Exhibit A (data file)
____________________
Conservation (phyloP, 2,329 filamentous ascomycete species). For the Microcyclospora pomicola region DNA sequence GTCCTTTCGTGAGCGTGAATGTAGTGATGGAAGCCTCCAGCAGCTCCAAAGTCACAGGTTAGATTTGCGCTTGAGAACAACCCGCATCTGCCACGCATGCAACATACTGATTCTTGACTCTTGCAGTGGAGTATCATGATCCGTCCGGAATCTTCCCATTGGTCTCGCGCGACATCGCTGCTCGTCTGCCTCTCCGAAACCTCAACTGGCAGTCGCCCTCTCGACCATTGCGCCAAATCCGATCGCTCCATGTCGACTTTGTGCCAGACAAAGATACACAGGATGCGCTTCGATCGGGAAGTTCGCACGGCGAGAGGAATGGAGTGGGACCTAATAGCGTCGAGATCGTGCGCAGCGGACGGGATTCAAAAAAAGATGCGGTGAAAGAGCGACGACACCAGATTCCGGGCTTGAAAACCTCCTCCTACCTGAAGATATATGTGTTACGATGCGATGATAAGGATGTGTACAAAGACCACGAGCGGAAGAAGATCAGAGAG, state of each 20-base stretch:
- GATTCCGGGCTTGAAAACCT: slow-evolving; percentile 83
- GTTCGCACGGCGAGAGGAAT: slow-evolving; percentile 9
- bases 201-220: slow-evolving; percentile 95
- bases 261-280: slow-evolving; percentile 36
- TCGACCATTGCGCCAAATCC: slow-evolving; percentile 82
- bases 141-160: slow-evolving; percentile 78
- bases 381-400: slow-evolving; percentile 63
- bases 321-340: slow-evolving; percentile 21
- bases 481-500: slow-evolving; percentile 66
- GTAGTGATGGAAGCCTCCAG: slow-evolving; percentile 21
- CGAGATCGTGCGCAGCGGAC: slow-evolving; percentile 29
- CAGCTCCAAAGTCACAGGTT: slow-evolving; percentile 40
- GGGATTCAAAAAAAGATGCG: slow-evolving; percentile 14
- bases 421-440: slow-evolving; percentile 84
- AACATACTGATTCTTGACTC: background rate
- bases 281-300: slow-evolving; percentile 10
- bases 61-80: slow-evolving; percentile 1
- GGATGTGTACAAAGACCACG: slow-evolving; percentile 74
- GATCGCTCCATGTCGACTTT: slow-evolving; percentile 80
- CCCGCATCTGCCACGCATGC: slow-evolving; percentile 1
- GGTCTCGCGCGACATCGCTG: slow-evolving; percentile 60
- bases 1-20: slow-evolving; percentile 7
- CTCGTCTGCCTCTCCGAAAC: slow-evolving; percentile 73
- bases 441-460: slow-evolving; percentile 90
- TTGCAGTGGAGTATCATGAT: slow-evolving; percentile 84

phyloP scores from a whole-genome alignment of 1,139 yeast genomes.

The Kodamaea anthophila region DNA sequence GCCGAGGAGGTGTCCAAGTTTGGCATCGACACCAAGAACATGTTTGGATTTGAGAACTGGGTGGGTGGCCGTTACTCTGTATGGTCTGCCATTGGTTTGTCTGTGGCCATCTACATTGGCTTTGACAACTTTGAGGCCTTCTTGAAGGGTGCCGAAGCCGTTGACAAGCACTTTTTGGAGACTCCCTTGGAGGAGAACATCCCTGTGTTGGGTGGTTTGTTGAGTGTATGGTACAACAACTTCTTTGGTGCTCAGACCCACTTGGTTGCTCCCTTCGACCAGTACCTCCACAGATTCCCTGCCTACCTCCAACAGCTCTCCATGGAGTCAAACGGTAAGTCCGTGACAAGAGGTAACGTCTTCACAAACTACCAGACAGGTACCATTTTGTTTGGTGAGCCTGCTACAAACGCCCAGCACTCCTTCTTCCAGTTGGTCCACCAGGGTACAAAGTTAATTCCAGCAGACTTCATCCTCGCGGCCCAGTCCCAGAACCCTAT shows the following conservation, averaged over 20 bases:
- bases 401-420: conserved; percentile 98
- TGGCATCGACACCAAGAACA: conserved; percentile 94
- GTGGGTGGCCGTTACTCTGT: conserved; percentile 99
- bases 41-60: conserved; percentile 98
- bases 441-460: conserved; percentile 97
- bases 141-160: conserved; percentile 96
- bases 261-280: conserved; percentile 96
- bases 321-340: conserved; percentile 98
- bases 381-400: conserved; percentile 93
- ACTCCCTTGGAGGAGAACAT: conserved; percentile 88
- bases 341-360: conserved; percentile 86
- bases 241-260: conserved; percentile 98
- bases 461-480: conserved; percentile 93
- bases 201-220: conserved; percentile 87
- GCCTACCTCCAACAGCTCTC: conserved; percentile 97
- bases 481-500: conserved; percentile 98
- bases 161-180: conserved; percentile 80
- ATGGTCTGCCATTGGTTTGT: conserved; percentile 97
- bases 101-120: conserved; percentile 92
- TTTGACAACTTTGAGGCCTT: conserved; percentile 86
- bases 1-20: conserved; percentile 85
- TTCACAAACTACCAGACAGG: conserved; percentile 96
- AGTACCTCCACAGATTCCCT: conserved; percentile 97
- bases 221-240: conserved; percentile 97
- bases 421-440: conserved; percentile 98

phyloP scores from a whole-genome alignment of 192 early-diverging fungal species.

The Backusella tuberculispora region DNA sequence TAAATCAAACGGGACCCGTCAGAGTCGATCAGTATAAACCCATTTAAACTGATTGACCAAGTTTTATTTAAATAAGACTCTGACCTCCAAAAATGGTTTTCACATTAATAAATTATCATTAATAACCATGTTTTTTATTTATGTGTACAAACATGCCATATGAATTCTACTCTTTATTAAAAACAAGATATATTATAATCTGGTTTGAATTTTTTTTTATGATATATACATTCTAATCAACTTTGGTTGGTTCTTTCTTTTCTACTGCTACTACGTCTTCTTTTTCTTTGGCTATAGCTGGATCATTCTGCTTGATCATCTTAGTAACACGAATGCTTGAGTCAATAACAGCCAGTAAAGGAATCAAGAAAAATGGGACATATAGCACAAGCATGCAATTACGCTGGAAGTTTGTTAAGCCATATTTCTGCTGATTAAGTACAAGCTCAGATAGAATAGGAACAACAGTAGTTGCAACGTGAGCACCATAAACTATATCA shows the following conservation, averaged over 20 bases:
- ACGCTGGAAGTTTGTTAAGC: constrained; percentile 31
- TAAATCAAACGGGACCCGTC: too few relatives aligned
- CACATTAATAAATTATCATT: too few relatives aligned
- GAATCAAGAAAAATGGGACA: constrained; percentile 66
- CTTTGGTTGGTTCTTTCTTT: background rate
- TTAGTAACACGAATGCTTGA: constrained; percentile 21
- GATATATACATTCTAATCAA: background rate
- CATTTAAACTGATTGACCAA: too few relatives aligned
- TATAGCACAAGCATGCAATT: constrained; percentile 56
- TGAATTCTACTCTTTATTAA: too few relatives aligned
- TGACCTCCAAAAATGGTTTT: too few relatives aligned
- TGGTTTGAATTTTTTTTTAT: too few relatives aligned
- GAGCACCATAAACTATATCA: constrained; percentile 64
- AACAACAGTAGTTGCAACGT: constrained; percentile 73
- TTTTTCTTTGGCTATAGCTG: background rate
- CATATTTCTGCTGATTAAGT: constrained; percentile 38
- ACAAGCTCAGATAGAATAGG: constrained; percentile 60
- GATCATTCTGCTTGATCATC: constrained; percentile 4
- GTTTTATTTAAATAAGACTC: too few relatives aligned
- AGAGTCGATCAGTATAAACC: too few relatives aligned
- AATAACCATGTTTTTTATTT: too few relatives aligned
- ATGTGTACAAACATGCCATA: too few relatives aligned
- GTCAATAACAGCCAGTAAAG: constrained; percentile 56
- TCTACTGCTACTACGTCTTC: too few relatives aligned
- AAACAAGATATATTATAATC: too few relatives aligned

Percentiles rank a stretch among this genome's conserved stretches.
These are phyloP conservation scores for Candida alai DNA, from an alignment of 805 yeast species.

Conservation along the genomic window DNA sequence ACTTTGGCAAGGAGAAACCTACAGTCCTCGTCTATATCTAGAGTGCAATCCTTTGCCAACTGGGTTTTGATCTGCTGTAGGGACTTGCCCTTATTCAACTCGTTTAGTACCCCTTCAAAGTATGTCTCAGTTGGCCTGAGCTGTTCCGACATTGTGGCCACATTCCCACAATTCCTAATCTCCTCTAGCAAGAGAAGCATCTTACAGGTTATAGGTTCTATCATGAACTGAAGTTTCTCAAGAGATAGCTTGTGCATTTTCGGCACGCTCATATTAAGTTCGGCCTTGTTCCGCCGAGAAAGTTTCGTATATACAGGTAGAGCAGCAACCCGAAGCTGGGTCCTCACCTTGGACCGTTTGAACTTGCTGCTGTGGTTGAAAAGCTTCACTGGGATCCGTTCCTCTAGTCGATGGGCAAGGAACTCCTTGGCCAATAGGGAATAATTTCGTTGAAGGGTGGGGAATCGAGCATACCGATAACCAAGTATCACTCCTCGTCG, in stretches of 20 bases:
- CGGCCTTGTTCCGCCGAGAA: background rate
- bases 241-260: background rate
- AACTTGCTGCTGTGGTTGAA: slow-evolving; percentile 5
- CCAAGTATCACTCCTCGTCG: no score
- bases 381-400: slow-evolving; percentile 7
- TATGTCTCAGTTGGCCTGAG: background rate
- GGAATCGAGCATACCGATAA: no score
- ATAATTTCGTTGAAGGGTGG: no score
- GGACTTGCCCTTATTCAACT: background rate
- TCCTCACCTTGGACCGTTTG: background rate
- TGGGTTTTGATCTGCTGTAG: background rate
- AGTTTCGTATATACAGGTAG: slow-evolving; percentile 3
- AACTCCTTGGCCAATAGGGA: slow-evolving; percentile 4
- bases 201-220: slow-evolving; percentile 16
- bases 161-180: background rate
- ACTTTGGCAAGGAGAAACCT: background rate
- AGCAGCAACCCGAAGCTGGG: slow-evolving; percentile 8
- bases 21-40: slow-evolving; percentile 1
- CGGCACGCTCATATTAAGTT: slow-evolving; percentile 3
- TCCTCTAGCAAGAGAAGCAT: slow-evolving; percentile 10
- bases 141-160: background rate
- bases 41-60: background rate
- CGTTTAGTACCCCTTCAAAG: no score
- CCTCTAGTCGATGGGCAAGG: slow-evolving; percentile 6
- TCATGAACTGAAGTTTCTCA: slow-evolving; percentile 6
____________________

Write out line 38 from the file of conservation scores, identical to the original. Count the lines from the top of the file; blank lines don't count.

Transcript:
- ACTCCCTTGGAGGAGAACAT: conserved; percentile 88